The video below of her presentation at TED Global 2009 entitled " The Danger of A Single Story" illustrates why i have reasonably arrived at the foregoing conclusion.I suggest that you listen to it before reading the addendum to the video.
So who is Chimamanda Adichie? for now i have not had the opportunity to interview her, but from the little i have gathered from her bibliography at her official website :
- She was born on 15 September 1977 in Enugu, Nigeria, the fifth of six children to Igbo parents, Grace Ifeoma and James Nwoye Adichie. While the family's ancestral hometown is Abba in Anambra State, Chimamanda grew up in Nsukka, in the house formerly occupied by Nigerian writer Chinua Achebe.
- She completed her elementary Education in Nigeria and at the age of 19 she left to pursue higher education in the USA .She graduated Summa Cum Laude with a major in communication and a minor political science at Eastern Connecticut State University.Thereafter she pursued a master's degree in creative writing at Johns Hopkins University, Baltimore. She also holds an MA in African Studies from Yale University.
- Her literary works include the Purple Hibiscus won the Commonwealth Writers' Prize for Best First Book (2005) and the Hurston/Wright Legacy Award. It was also short-listed for the Orange Prize and the John Llewellyn Rhys Prize and long-listed for the Booker Prize. Her short fiction has appeared in Granta, Prospect, and The Iowa Review among other literary journals, and she received an O. Henry Prize in 2003. She was a 2005-2006 Hodder Fellow at Princeton, where she taught Introductory Fiction.
In brief, i cannot credit Adichie for capturing the Creative African Story(she only tries to explain her feelings on it though i applaud her)...not her, not Chinua Achebe, not Ngugi Wa Thiongo, Professor Ali Mazrui , Armah, Ayi Kwei ,Wole Sonyika, Okot Pbitek or any other famous African Literary write that has come up in the last century .Because the African story can only be retold- it was long told and written by our forefather ,evidence of which is captured on wall paintings, shields ,carvings ,artifacts...etc found in the Ancient ruins of the Burial places of the Pharoahs-the pyramids ,the ruins of Kingdoms such as Mwene wa Mutapa ,the Songhai Empire and others .Africans are a great people yes we were ravished by slave trade, colonialism, disease, wars and death but truly speaking which culture of the human race hasn't.Perhaps we were the latter in time to experience such thus our story is muddled by the hard times we have recently been through. But the greatness of us as a people is being retold, there is a Renaissance in the making.The likes of Chimamanda Adichie are telling it .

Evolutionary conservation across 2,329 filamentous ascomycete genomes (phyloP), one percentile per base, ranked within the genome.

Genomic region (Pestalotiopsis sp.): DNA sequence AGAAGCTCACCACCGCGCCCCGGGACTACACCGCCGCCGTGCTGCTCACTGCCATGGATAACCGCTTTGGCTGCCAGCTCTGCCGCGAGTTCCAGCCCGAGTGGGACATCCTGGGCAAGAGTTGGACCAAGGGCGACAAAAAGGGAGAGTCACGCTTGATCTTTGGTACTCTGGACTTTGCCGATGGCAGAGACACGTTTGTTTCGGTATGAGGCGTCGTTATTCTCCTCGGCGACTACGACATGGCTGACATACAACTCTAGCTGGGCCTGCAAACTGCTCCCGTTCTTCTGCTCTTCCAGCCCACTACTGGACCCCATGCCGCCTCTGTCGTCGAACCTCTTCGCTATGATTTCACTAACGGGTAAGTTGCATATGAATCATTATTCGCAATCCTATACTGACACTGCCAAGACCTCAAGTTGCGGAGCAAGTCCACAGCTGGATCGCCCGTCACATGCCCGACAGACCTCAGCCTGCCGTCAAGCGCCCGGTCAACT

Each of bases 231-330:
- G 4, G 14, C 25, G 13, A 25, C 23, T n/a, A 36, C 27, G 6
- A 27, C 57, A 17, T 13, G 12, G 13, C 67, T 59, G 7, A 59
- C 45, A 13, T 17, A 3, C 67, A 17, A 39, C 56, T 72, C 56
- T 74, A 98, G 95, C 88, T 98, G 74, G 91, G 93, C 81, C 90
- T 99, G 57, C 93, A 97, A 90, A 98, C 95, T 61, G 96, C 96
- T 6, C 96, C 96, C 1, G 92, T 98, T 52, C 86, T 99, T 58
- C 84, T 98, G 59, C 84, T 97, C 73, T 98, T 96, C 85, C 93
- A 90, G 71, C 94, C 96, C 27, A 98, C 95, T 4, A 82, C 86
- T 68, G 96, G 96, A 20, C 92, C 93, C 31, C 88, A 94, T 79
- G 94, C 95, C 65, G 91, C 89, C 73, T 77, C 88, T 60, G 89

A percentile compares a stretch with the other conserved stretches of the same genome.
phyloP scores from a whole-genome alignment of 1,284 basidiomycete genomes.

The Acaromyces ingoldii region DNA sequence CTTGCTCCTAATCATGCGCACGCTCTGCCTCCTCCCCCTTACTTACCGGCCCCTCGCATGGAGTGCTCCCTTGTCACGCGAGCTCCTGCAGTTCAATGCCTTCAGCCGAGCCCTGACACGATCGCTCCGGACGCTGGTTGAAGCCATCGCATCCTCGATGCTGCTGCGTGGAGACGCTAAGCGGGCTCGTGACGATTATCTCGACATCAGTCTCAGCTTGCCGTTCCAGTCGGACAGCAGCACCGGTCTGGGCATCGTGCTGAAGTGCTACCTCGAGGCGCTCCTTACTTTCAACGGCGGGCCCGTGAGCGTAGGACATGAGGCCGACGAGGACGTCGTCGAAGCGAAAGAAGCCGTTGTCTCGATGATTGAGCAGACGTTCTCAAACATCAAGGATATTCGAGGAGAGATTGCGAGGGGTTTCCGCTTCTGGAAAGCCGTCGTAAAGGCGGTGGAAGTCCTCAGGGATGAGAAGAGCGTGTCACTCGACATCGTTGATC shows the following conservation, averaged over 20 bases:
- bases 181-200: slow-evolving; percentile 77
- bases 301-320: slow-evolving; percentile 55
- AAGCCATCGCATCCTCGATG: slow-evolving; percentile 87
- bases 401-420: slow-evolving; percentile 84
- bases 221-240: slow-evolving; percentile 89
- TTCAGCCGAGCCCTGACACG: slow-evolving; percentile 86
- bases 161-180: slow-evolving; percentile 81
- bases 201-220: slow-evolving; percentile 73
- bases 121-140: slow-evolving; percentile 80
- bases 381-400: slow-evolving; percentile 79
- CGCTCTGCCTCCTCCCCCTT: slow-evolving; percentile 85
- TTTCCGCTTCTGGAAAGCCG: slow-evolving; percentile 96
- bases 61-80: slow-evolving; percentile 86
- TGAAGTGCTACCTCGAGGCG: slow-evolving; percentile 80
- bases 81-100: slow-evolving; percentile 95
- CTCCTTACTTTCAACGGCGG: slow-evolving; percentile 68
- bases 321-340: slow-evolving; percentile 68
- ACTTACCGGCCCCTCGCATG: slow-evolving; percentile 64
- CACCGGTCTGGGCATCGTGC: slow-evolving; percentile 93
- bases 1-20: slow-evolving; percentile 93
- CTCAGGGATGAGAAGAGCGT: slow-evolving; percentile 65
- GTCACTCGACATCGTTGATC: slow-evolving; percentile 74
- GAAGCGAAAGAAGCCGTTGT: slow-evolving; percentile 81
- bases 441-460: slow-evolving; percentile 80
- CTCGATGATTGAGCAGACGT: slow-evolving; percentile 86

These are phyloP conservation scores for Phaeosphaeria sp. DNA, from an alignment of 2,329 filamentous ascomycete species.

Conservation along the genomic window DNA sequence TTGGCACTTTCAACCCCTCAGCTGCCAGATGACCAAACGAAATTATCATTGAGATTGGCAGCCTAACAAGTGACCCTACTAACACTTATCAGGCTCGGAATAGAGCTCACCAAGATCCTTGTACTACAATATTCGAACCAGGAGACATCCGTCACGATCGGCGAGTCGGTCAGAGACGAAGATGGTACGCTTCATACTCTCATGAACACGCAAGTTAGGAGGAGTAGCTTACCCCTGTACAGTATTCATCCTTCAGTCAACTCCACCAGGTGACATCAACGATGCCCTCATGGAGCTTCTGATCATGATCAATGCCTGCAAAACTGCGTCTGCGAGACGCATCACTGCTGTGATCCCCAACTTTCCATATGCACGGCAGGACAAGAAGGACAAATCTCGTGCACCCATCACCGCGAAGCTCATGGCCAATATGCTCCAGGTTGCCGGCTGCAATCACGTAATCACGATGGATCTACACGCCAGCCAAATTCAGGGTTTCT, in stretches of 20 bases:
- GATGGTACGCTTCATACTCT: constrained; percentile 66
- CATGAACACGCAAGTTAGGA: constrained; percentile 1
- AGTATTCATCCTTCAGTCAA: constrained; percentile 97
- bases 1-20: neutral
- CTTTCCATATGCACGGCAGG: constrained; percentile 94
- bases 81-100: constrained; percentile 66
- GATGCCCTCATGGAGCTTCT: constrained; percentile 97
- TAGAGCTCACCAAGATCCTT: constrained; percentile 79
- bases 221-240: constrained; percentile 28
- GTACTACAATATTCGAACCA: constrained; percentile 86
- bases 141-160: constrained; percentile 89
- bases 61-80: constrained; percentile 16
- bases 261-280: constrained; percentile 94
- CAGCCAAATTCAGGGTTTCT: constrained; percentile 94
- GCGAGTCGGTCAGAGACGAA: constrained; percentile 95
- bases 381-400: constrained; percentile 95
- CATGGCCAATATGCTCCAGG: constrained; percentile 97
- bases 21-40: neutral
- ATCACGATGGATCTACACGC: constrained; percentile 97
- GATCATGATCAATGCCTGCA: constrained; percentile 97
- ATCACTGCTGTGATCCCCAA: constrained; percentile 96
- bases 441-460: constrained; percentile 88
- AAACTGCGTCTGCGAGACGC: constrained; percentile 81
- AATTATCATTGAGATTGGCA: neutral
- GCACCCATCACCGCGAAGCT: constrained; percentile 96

We have always had a story worth telling ,in fact the story of humanity cannot be fully told without the African element and yet many look at us with disdain,its their right eschewed as it may be but for certain things are bound to change.
Our literature and our books have hardly generated the recognition that they deserve,but the last decade or so there's been growing evidence of change-change you can believe in.The young skinny Kid(to borrow his words) President Barrack Obama whose father was from Kogelo,Siaya Kenya recently told his side of the African story but in the American context;of great people,aspirations,resilience, achievers who can inspire change-the story was so appealing that despite decades of the African American populace fighting for political power and recognition; in two or less years -his story became a favourite American story and it resounded across the seven continents around the world.
His story tells much of the African story...it is powerful,it is appealing ,it can change perceptions.Chimamanda Adichie and other great African writes ,those who have gone before and those emerging ,thanks for re-telling your side of the African story !